Concerning the treatment received during hospitalization, women were less often operated on during the active phase of the disease (47 women [44%] vs 107 men [58%]; P<.03), whereas the proportion of emergency surgery was similar between men and women (21 women [20%] and 33 men [18%]). The indications for surgery during the acute phase of the disease were also similar, mainly the development of heart failure (33% in the women and 30% in the men) and the persistence of sepsis (11% in the women and 15% in the men).

Deaths during the hospital phase were similar: 25 women (24%) and 38 men (21%) (P<.1). No differences were found in mortality depending on the type of treatment (medical or surgical) received during the active phase: 12 women died in the surgical subgroup and 13 in the medical subgroup. Of the 12 women who underwent surgery and who died during the active phase, 9 had undergone emergency surgery, and 3 elective surgery (P<.01). After a similar mean follow-up in both groups (69 [70] months in the men and 63 [71] months in the women), 1-year and 5-year survival in the patients who survived the active phase of the disease was similar in both groups. The distributions of the survival in the men and the women were compared with univariate and multivariate regression models (Figure 1).

Figure 1. Long-term survival in men and women with infective endocarditis.

Multivariate analysis, adjusted for the variables with significant differences between the men and the women, ie, the type of predisposing heart disease, the site of the infection, and the need for surgery during the active phase, showed that sex was not an independent predictor of death (hazard ratio [HR]=1.15; 95% confidence interval [CI], 0.75-1.77; P=.53).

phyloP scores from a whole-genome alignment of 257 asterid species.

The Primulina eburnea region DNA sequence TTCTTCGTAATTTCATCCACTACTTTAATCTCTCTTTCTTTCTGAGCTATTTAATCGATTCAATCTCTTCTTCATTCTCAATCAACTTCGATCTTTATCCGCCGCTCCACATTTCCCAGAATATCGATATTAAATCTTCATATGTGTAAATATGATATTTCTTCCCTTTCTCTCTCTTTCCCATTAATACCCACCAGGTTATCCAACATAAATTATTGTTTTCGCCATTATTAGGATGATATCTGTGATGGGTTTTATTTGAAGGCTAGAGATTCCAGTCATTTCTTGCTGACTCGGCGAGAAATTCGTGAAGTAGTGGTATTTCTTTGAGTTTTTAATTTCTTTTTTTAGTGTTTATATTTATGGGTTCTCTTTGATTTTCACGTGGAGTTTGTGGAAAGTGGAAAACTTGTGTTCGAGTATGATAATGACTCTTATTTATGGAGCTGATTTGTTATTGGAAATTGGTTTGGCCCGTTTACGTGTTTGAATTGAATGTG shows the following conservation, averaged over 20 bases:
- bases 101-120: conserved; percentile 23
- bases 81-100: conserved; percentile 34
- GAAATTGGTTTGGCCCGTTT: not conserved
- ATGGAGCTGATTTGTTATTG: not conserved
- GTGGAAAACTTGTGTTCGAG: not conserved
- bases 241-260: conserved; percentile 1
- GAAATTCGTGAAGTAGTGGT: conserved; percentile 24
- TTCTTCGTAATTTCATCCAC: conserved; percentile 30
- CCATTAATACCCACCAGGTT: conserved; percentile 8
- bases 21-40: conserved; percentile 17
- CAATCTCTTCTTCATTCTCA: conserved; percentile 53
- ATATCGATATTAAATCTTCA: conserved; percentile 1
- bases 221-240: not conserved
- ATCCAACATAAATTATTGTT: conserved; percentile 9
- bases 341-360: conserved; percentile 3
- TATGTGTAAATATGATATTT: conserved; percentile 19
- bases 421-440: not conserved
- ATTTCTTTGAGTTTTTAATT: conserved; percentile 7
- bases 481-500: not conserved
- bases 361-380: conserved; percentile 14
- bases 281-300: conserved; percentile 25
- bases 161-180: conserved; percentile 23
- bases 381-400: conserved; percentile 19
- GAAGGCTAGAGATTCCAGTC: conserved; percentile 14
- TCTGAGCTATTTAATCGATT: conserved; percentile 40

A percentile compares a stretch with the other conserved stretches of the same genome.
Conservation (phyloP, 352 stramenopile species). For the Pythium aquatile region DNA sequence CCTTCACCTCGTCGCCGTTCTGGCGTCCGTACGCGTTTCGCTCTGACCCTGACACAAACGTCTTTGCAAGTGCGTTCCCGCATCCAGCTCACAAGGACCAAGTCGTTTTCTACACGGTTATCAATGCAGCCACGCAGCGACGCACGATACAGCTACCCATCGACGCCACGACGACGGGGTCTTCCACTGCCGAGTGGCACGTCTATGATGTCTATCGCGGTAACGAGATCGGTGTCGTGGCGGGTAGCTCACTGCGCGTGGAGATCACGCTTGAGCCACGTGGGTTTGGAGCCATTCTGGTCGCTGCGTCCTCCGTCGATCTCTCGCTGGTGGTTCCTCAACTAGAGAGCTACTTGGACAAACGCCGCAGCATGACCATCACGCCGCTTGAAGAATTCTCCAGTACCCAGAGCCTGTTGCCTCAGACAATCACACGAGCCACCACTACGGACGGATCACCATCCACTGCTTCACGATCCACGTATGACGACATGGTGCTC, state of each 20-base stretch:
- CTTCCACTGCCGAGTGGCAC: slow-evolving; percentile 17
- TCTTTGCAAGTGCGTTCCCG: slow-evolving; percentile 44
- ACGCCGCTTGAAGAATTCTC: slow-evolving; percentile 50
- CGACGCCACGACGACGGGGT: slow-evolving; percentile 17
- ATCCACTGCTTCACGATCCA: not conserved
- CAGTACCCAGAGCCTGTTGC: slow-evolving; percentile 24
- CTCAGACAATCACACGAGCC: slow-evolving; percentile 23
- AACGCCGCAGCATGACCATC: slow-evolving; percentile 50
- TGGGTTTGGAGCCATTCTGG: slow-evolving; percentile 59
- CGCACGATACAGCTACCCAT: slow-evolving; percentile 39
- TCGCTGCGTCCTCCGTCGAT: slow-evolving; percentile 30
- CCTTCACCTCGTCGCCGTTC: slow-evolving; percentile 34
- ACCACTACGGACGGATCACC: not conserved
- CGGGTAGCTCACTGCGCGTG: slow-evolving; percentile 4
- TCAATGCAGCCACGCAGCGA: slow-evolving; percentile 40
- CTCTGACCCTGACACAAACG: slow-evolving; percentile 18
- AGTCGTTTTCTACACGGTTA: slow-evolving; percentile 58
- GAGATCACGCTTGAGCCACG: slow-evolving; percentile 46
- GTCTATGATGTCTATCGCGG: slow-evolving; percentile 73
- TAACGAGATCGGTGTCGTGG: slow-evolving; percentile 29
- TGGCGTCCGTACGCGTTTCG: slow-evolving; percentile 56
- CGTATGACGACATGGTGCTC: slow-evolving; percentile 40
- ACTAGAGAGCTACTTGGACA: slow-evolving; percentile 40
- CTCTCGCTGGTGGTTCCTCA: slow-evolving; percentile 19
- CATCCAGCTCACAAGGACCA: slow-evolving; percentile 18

The findings of this study suggest that infective endocarditis in women seems to have a very similar behavior to that in men. In our series, as in those of others,9 the infection was more usual in men than in women, with a ratio of 2:1. No plausible explanation exists for this possible lower susceptibility of women to develop the valve infection, although hormone differences have been suggested.

Concerning the management of cardiovascular diseases depending on the sex of the patient, we know that female sex is associated with a lower use of diagnostic procedures and aggressive procedures, which thus confers a worse prognosis. Likewise, women currently tend to have a greater mortality during cardiac valve surgery. In fact, prognostic scales like EuroSCORE consider female sex to be a risk factor.10 A registry of surgical procedures in patients with valve disorders has recently been published,11 and in the analysis of the predictive factors for death, female sex is an independent predictive factor of death, with an odds ratio of 1.37.